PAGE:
• 1936 : Hans Wilsdorf himself took over “The Tudor” brand.On 15 October 1936, the house of “Veuve de Philippe Hüther” transferred the brand “The Tudor” to Hans Wilsdorf. In this same period, the rose of the Tudor dynasty appeared on the dials. Inscribed within a shield, this logo symbolised the invincible union of strength – the watch’s robustness, with grace – the beauty of its lines.
  • 1946: The company “Montres Tudor SA” was established.Just after the Second World War, Hans Wilsdorf knew that the time had come to expand and give the brand a proper identity of its own. Thus, on 6 March 1946, he created the “Montres TUDOR S.A.” company, specialising in models for both men and women. Rolex would guarantee the technical, aesthetic and functional characteristics, along with the distribution and after-sales service.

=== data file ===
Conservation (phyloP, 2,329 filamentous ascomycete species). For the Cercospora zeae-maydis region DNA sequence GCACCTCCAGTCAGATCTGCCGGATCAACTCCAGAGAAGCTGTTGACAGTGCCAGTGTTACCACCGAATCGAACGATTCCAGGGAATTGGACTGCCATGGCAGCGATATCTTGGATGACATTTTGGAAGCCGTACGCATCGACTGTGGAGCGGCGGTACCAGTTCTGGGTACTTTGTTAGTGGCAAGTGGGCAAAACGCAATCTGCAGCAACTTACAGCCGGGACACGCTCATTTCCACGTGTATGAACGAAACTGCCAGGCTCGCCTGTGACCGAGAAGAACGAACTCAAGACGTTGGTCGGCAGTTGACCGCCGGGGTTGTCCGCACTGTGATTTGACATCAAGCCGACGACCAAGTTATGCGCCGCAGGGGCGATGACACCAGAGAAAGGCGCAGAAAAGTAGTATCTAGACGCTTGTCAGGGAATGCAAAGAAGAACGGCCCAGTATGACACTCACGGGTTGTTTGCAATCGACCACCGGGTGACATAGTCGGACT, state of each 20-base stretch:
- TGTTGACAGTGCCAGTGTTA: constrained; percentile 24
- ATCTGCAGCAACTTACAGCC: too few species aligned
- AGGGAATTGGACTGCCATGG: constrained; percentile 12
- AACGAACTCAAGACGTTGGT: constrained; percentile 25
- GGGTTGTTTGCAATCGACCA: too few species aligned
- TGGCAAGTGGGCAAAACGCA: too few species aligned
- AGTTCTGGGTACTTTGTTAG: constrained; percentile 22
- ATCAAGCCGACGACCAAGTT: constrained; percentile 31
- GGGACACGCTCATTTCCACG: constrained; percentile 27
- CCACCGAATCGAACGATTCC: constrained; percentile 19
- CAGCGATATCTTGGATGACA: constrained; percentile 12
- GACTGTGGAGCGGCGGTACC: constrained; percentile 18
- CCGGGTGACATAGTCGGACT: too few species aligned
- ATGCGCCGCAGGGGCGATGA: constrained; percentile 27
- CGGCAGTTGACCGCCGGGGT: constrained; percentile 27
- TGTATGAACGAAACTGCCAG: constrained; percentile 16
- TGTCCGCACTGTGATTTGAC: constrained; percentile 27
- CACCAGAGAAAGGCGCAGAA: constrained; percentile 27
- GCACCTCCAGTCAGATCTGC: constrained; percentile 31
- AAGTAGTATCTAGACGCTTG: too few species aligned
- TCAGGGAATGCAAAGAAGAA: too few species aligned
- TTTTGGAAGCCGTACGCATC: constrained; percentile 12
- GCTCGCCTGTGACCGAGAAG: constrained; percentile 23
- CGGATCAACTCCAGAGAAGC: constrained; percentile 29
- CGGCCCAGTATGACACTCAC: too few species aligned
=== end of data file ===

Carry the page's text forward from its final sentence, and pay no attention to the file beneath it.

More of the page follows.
• 1947: Launch of the TUDOR Oyster model. From 1947 onwards, a year after the official launch of TUDOR, the shield gradually disappeared from the logo. Henceforth it would consist of only the company name and the rose – finely drawn or as an applique in relief – thus emphasising the brand’s elegance and style.
  • 1948: First exclusively TUDOR advertising campaign